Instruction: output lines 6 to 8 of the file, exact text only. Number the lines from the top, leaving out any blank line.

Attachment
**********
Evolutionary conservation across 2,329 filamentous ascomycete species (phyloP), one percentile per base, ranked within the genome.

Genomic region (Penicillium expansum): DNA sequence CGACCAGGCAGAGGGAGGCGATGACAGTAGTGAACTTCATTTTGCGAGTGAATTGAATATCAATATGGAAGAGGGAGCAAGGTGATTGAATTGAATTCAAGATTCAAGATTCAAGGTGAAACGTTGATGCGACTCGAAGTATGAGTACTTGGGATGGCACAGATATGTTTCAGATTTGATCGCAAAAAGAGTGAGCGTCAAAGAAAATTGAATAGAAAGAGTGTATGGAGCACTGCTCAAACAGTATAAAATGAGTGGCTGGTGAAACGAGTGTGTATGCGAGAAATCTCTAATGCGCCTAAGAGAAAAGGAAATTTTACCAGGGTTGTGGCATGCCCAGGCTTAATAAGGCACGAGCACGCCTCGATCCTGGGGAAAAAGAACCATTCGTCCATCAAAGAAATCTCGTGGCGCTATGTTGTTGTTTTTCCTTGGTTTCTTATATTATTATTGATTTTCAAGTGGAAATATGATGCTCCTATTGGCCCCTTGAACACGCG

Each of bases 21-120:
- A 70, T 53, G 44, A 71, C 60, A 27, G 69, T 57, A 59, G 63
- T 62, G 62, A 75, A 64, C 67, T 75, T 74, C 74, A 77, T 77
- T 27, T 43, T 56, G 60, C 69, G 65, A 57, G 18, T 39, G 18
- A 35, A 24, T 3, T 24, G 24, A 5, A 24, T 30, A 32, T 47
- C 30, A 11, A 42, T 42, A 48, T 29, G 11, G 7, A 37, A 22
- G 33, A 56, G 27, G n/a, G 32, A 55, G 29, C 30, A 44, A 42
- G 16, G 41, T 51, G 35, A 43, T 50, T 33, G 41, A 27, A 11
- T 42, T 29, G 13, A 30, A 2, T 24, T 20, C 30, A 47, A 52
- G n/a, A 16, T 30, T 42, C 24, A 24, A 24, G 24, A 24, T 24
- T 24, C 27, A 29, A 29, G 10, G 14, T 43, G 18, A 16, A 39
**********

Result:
- T 27, T 43, T 56, G 60, C 69, G 65, A 57, G 18, T 39, G 18
- A 35, A 24, T 3, T 24, G 24, A 5, A 24, T 30, A 32, T 47
- C 30, A 11, A 42, T 42, A 48, T 29, G 11, G 7, A 37, A 22